A week went by and I went back to the doctors as discussed. She felt the small lump and referred me to the hospital just because of the family history and to be sure their wasn't anything more serious going on. It didn’t take long for my appointment to come though the post! I went to the hospital to see the specialist a week later, the doctor checked me and they did feel something so they arranged for me to go straight to have a mammogram and ultrasound. Being 41 this would be my first mammogram. The mammogram wasn’t as bad as I thought it would be, a little uncomfortable because I am so big chested but it only lasted a minute. I was then told to wait outside and they will come and get me once they had checked the scan.  I then had to wait in another room as I would have to have an ultrasound as well. They wanted to check me further as the mammogram picked up a mass in my left breast. I also had to have a biopsy done, this wasn’t too bad just a bit sore afterwards! I was told I would get the results within a week and I will get an appointment time through the post.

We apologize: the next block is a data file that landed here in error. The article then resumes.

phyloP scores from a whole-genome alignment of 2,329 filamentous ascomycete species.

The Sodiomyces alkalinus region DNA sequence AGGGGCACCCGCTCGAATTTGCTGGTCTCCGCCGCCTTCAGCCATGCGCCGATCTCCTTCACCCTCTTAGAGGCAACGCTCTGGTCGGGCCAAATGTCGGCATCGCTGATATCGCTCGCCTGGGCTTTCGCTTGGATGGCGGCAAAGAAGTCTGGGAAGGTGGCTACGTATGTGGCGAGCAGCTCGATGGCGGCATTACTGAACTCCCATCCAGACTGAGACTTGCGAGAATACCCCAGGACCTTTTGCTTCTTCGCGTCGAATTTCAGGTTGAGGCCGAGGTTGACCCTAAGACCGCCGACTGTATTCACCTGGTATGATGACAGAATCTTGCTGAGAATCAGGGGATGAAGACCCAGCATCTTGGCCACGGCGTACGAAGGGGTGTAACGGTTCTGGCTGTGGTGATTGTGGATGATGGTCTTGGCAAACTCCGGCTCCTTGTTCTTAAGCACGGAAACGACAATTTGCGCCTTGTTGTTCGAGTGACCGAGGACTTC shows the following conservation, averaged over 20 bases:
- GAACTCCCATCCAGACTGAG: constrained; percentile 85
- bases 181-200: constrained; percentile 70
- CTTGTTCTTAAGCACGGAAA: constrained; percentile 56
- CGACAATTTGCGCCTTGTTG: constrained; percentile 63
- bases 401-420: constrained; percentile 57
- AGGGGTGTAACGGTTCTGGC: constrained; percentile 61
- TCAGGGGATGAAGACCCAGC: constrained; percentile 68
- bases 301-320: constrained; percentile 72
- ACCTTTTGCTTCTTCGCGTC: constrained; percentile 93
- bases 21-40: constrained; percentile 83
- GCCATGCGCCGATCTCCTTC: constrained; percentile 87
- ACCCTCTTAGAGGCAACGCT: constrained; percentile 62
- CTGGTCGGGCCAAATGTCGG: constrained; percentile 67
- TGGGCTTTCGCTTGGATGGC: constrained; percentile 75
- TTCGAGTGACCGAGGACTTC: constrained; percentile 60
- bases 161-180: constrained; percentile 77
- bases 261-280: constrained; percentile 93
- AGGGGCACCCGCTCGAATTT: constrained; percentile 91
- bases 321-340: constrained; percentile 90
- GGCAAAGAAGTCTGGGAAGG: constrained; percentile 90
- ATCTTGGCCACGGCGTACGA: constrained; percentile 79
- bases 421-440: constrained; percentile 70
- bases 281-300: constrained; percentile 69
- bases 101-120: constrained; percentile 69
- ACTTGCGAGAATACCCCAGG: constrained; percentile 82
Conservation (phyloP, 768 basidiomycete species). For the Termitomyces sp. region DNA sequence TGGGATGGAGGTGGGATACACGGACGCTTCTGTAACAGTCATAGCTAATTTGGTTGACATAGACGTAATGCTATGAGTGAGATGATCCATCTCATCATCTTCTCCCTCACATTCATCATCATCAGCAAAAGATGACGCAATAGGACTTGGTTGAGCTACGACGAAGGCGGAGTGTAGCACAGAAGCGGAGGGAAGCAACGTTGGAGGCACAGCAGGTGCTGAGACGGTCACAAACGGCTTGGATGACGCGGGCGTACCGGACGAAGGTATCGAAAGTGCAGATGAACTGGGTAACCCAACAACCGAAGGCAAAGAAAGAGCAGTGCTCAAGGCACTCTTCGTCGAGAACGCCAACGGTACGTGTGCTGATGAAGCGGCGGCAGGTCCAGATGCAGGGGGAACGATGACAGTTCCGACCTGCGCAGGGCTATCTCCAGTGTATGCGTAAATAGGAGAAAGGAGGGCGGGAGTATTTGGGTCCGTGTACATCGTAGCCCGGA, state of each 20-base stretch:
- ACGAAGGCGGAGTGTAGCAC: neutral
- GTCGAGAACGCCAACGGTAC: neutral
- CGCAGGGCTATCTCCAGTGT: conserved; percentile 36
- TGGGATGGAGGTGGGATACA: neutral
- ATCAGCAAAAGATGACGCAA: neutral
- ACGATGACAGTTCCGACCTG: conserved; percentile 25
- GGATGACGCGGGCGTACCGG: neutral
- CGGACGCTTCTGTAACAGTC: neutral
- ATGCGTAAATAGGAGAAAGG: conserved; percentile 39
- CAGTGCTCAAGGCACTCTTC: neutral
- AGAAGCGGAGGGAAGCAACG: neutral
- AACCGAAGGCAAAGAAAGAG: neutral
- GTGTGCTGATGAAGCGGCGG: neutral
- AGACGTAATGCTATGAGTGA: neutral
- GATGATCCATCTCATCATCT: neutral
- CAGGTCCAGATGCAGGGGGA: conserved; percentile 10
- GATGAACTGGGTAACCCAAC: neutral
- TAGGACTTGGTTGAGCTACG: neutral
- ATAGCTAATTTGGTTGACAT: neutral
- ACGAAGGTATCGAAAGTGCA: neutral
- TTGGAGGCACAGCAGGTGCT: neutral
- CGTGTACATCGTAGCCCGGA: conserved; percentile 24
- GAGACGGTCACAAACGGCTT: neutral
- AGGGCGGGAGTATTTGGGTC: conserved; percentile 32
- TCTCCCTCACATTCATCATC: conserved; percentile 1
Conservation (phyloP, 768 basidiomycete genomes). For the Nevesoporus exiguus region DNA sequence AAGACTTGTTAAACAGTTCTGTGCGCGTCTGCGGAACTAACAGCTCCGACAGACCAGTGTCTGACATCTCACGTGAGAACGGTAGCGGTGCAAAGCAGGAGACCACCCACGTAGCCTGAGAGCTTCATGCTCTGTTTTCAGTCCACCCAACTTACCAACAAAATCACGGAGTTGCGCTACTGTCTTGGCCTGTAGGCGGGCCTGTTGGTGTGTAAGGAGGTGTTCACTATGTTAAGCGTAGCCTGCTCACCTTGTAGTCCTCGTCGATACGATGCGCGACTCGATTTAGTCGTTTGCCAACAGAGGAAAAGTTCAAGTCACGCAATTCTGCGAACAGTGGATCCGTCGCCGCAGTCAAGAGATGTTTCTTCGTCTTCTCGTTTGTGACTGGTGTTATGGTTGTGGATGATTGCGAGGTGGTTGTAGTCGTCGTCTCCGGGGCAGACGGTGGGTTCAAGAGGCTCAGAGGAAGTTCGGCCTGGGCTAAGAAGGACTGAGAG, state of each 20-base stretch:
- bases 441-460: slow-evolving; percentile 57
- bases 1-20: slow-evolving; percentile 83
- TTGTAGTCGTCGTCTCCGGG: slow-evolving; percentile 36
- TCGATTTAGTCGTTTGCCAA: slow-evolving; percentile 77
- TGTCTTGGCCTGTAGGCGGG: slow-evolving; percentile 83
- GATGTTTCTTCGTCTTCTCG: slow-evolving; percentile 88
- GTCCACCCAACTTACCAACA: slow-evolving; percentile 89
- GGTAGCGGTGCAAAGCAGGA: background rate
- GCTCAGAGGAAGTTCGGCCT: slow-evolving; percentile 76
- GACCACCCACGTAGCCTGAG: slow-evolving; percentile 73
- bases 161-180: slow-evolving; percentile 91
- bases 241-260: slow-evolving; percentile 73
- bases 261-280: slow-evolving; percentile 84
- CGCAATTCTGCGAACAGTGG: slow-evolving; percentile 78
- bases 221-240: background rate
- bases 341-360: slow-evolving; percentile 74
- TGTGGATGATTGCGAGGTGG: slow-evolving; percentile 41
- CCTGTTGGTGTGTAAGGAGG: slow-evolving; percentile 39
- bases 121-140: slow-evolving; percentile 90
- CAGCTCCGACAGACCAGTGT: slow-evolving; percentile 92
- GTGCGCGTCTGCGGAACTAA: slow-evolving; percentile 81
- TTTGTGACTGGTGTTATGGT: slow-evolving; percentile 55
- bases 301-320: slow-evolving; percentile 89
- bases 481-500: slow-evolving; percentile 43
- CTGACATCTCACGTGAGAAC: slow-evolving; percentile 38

When I went back to get my results I was so nervous as I did know deep down the mass in my left breast had to be something! I was seated in a room with the consultant and a Macmillan nurse. They went on to tell me the results...

"I'm so sorry to say you have breast cancer "

I just felt like I wasn’t really there in the room. It was a shock to me even though I was expecting something. I started to cry at this point. The next step was to be an appointment with the surgeon to discuss what type of operation to have. They wanted me to have just a lumpectomy initially, I was certain I wanted a mastectomy to get rid of the whole breast and any chance of the cancer coming back a second time, like it did with my mum.

I had the operation two weeks later which was quick and it was a lot to get my head around. I had to decide on things there and then and I couldn’t decide on which reconstruction to opt for. I made the decision to just have the cancer removed and have a reconstruction at a later date. I was told I would go home the same day as the mastectomy but because I was the last on the list for the day and was in so much pain afterwards they decided to admit me onto a ward once they found me a bed. I can remember I went up to the ward and I was on oxygen and a drip all night because I was in a lot of pain.